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To determine if your rear wheels suffer from toe-in/toe-out, align both rear wheels so two spokes on each wheel are parallel with the ground, pointing toward 9 and 3 o'clock.  Take a measurement from wheel to wheel, spoke to spoke, between the rearmost place on the wheels, then take a measurement across the same span at the front of the wheels.  If the width measurements are the same -- let’s say, 20” rear, 20” front -- your chair has perfect alignment.  However, if you end up with different widths -- say, 20” rear, 22” front -- your chair suffers toe-out, or toe-in if closer in the front.

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Toe-in/toe-out is caused by changing the angle of the axle mount on a chair with cambered wheels.  The principal of camber is that the wheels are closer at the top than the bottom, based on a ninety-degree angle with the ground -- meaning that the narrowest and widest widths between the wheels  are at 12 and 6 o'clock, respectively.  Now, here’s the tricky part:  Camber is only productive if the axle mount remains at a ninety-degree angle to the ground.  If you raise or lower a sportschair’s frame in the front or rear, changing the frame’s angle, the axle mount’s angle changes, too, thereby changing the wheel’s camber location.  For example, if you lower the rear of a chair by moving the axle/camber plate up two holes on the frame -- which changes the angle of the axle mount, as well -- the camber points of narrowest and widest widths shift from 12 and 6 o'clock to 10 and 4 o'clock, making your rear wheel’s distance apart slightly wider at the front than the rear, creating toe-out.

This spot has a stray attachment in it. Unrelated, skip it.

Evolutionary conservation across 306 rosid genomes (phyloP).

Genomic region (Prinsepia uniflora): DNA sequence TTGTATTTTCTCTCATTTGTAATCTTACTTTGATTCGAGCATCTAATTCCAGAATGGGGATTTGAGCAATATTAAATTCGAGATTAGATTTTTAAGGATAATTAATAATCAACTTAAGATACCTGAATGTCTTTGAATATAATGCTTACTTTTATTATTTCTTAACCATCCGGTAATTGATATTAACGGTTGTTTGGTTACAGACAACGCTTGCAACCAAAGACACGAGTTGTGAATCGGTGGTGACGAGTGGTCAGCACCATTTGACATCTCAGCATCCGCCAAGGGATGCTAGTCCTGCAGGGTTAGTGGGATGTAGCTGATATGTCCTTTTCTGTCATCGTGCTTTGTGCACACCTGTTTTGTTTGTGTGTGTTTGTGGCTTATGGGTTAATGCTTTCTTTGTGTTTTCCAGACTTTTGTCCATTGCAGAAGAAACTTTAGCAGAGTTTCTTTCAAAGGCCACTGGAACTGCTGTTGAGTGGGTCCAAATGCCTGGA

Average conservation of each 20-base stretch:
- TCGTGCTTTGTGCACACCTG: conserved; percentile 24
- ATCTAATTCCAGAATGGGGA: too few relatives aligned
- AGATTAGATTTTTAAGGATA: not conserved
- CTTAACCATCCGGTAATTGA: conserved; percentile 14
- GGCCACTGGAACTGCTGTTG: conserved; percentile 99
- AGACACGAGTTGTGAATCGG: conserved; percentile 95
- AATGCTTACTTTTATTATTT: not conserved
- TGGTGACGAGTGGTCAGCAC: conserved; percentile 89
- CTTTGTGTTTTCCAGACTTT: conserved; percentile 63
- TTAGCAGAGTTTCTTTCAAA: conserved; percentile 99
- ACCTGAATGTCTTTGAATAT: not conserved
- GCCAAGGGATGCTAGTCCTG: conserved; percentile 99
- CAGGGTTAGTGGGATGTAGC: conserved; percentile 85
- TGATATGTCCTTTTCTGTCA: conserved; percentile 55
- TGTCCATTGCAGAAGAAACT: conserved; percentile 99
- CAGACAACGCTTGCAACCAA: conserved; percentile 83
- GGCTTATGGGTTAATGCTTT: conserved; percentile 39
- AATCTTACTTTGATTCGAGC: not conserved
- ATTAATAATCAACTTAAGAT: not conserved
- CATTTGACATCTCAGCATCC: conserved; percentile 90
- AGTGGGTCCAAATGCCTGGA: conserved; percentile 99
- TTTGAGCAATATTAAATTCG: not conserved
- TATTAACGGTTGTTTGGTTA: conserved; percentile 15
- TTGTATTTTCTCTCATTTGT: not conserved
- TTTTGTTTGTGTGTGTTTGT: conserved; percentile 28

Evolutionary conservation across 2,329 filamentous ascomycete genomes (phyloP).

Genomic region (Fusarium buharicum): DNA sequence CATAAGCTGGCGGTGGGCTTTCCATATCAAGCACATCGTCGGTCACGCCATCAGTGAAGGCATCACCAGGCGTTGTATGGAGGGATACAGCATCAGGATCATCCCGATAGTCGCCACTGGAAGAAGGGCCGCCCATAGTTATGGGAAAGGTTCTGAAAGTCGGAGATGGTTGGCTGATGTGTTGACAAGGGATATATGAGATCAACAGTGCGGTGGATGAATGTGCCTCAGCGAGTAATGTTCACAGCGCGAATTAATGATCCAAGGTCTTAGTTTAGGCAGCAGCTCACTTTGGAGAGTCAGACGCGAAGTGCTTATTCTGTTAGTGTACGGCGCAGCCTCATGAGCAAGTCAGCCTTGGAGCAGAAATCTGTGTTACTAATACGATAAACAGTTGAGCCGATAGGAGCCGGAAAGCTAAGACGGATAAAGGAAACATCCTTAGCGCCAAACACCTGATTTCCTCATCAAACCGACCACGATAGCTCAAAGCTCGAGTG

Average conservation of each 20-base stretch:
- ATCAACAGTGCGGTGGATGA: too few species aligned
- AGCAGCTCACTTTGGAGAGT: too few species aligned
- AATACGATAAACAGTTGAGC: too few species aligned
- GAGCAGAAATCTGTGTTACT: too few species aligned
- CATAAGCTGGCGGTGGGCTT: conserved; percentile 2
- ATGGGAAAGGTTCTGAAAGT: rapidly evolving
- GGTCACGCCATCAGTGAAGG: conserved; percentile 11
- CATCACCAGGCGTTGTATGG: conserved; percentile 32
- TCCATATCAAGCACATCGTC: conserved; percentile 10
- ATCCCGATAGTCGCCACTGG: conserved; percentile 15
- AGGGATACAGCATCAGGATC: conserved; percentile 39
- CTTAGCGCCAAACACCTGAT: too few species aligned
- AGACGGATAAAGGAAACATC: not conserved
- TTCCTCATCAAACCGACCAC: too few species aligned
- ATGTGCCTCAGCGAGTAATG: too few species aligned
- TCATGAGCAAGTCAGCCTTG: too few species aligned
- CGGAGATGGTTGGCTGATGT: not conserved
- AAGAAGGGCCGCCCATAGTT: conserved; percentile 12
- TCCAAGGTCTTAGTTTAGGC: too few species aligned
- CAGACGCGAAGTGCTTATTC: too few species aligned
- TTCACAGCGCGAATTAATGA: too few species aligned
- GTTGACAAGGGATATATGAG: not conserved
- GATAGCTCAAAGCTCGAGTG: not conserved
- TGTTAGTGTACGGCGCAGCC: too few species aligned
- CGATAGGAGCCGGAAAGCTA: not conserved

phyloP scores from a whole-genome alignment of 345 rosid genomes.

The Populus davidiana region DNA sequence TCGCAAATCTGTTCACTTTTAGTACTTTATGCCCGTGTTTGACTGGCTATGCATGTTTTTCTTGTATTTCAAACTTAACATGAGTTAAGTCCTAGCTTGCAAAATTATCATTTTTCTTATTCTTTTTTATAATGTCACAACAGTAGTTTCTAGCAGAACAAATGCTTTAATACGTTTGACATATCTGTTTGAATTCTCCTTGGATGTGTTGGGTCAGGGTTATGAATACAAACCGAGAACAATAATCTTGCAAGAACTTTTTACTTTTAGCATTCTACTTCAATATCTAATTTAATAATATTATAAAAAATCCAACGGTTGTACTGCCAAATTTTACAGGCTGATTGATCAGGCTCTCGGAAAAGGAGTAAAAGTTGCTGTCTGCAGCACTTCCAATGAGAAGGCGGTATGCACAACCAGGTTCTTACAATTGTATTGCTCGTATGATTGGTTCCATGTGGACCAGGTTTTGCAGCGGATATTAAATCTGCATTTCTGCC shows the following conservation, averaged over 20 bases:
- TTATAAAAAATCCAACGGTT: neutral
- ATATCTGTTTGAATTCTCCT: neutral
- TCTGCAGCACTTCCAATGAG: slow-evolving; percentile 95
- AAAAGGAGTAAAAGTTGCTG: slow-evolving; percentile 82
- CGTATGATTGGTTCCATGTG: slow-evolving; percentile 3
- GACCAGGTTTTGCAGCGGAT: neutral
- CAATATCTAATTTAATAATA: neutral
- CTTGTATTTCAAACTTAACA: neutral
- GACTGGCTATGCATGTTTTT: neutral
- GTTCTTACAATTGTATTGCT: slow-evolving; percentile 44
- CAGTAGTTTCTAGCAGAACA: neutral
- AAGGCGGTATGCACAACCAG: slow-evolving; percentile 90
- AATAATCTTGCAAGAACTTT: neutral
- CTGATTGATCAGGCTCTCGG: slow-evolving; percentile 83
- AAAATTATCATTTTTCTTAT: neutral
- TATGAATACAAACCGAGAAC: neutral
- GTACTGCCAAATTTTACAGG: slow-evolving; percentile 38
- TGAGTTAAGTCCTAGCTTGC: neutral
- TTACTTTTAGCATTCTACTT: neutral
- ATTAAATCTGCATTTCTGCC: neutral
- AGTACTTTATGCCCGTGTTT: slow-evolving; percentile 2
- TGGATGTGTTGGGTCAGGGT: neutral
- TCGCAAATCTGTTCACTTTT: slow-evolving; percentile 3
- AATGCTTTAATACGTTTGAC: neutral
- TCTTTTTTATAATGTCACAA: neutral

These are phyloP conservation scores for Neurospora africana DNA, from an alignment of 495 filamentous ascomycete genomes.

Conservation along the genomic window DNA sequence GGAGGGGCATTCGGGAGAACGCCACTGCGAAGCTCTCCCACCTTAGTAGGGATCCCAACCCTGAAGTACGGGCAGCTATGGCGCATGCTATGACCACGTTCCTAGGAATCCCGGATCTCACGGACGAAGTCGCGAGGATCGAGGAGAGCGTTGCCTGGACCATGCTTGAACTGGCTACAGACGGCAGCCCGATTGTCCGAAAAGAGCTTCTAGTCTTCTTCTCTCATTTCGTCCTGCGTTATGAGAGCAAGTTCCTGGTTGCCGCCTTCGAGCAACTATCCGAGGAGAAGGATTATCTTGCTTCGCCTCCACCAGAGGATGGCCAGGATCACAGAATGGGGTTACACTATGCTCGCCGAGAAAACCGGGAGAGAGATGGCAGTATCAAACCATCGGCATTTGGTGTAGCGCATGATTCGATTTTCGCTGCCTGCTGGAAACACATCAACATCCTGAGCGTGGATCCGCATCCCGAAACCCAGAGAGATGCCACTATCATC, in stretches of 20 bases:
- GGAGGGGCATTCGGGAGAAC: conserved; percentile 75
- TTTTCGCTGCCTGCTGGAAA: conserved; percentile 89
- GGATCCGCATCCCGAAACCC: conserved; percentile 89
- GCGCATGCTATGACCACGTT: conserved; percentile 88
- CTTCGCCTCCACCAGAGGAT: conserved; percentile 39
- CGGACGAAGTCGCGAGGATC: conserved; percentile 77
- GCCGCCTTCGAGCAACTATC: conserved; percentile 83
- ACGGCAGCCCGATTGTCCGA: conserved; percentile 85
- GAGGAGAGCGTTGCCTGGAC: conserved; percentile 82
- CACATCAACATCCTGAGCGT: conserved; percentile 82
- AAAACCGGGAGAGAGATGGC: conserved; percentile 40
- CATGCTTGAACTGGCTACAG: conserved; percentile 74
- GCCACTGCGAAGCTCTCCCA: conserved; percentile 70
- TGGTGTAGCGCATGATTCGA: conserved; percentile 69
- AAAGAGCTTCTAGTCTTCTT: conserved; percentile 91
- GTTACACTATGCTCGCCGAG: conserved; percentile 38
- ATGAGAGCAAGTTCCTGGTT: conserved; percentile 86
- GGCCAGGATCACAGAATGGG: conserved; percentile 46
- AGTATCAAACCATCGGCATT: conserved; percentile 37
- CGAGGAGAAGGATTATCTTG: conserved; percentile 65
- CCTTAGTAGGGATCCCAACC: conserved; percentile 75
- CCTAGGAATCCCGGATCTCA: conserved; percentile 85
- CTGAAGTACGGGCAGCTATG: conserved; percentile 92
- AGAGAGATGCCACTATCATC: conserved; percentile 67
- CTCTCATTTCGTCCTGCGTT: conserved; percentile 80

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To correct toe-in/toe-out, you have to return the camber point to ninety-degrees (or, practically speaking, as close to ninety-degrees as possible).  The way to achieve realignment on a frame that sits at an angle is through adjusting the axle mount, itself (although the entire axle mount may not sit at ninety-degrees, you can return the camber point to ninety-degrees by adjusting specific areas of the axle mount).  On a sportschair with an axle/camber plate, add washers to the end of the mount opposite the flared out side of the wheel:

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A sportschairs with an axle/camber tube also may need toe-in/toe-out correction, which may be accomplished by rotating the axle/camber tube in its mount -- forward rotation corrects toe-out, and reward rotation corrects toe-in.

Now that your real wheels are aligned, it’s time to turn to the caster housings (also called barrels or journals).  Unlike the complexities of rear-wheel alignment, caster housings follow only one foolproof rule:  No matter what angle your frame sits at, the caster housings must remain at a ninety-degree angle to the ground -- put simply, the housing must be straight up and down.

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Most sportschairs feature bolt-on caster housing, which are angle-adjustable by means of slots, eccentric bolts, or cams.  To confirm that the caster housing is at ninety-degrees to the ground, you can use a bubble level, carpenter’s square, or, my personal favorite, the spine of a hard-cover book.  

I’d be leading you on if I suggested that wheel alignment is simple business.  Yet, with a basic understanding, astute observation, and a Saturday afternoon, you can have your sportschair performing its best.